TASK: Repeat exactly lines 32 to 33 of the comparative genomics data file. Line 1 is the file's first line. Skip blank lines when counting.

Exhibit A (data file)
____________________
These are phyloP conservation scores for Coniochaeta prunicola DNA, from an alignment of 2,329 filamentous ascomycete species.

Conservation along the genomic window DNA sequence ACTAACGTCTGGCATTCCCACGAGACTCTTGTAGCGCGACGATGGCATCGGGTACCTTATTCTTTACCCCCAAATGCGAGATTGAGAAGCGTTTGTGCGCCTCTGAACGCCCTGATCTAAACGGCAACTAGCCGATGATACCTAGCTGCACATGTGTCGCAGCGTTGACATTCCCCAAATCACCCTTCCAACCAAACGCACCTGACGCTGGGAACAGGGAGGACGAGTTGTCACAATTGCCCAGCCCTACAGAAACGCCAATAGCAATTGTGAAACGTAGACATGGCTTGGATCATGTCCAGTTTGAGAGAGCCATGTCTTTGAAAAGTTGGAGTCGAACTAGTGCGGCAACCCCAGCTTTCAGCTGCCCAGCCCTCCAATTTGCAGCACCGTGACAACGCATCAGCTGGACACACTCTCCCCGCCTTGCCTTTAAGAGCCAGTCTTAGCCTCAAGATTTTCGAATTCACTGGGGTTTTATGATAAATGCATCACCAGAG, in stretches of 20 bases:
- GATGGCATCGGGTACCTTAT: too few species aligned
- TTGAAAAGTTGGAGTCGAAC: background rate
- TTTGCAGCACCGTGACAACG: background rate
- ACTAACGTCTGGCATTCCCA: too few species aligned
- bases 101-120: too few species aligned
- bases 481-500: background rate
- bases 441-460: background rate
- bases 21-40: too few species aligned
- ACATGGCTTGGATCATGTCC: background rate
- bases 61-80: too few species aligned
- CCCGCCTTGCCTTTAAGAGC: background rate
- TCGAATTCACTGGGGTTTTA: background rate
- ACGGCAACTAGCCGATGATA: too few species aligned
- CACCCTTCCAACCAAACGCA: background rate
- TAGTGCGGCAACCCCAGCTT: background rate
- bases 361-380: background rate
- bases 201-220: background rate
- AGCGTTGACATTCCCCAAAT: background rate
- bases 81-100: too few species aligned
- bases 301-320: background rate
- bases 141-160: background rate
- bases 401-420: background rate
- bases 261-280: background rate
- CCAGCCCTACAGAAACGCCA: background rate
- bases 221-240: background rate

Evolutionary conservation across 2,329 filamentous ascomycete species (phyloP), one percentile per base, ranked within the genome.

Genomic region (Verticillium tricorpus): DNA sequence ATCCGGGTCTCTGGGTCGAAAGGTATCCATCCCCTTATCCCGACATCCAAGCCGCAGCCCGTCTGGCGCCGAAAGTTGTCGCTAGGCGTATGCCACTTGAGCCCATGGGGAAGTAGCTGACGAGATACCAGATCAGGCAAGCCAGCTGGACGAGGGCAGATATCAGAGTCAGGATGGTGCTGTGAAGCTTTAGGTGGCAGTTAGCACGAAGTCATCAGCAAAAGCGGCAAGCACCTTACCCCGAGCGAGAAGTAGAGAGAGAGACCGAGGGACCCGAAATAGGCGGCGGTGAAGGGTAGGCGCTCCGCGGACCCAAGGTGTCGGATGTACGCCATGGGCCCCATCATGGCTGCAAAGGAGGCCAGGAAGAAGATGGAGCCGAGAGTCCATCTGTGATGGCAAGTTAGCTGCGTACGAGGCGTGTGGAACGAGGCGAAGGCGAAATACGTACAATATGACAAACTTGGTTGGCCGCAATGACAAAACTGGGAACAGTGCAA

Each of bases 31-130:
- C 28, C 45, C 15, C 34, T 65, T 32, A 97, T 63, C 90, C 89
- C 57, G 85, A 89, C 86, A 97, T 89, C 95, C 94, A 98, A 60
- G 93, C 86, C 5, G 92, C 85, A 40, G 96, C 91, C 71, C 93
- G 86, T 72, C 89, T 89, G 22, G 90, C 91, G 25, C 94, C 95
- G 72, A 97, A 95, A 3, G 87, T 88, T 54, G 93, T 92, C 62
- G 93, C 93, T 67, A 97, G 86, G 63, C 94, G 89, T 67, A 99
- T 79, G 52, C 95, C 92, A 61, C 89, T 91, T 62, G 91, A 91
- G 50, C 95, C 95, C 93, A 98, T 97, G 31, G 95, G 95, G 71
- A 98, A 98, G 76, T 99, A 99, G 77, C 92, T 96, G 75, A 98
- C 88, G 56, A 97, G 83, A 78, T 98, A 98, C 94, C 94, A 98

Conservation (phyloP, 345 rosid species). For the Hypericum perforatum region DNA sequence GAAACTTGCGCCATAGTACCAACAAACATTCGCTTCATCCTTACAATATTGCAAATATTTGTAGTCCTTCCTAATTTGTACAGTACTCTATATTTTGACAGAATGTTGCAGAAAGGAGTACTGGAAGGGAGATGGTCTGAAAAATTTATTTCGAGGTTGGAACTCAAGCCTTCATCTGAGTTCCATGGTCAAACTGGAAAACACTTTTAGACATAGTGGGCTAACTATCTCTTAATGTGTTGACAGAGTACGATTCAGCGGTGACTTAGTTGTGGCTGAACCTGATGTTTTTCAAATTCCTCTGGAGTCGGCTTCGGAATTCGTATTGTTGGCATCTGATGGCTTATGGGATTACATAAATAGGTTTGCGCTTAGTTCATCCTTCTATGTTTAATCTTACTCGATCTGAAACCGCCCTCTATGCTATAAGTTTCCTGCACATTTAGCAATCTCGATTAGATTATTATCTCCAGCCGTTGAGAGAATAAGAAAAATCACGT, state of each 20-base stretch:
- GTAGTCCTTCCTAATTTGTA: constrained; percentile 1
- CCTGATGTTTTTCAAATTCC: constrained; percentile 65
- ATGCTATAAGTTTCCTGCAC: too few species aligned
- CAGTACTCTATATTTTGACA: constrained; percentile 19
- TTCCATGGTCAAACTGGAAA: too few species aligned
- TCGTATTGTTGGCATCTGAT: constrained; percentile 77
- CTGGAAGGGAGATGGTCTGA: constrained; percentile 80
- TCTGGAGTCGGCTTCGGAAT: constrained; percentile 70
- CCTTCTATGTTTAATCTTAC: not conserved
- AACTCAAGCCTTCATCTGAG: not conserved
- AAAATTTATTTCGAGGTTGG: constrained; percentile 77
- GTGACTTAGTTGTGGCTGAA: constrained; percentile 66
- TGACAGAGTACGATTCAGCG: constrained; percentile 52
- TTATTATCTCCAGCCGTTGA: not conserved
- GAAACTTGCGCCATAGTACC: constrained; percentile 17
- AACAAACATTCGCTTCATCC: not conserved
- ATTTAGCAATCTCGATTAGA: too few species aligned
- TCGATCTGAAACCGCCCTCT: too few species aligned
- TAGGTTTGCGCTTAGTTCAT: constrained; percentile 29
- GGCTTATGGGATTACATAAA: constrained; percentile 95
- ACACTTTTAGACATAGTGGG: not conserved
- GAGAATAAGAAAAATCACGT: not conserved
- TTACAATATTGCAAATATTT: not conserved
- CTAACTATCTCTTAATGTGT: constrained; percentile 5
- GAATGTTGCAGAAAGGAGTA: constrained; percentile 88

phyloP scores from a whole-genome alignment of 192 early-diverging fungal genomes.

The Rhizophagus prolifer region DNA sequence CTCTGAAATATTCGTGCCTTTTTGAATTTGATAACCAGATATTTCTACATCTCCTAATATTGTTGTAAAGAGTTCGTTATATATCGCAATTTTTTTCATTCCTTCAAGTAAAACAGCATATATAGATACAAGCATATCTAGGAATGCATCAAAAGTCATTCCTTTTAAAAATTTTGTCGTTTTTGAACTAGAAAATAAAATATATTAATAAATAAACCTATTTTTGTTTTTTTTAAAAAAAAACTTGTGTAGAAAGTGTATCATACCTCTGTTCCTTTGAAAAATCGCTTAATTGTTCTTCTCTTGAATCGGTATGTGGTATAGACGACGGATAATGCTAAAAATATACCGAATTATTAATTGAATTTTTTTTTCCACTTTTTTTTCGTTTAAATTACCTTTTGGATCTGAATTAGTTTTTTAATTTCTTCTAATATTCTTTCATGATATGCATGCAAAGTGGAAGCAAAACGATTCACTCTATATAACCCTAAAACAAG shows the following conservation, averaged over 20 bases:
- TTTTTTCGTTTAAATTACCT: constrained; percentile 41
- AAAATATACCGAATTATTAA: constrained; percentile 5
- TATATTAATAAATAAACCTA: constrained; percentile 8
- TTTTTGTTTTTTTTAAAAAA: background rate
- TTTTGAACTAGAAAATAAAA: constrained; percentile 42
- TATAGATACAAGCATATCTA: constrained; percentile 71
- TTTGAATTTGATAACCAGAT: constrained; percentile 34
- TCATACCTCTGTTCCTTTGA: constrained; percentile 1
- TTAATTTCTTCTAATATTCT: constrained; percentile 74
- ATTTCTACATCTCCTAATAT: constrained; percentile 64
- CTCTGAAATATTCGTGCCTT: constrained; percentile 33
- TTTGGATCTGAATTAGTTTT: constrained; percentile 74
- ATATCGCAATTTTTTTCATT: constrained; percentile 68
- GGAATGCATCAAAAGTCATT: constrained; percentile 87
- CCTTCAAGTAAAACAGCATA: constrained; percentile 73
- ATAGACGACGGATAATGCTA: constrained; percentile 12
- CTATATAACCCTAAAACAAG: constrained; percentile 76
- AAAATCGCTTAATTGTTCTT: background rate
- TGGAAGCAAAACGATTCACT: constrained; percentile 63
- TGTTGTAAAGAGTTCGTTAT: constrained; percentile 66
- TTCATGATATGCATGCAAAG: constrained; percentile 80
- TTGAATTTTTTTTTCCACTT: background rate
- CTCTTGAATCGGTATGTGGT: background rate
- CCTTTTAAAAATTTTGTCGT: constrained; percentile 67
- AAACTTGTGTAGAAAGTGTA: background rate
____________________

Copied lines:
- C 57, G 85, A 89, C 86, A 97, T 89, C 95, C 94, A 98, A 60
- G 93, C 86, C 5, G 92, C 85, A 40, G 96, C 91, C 71, C 93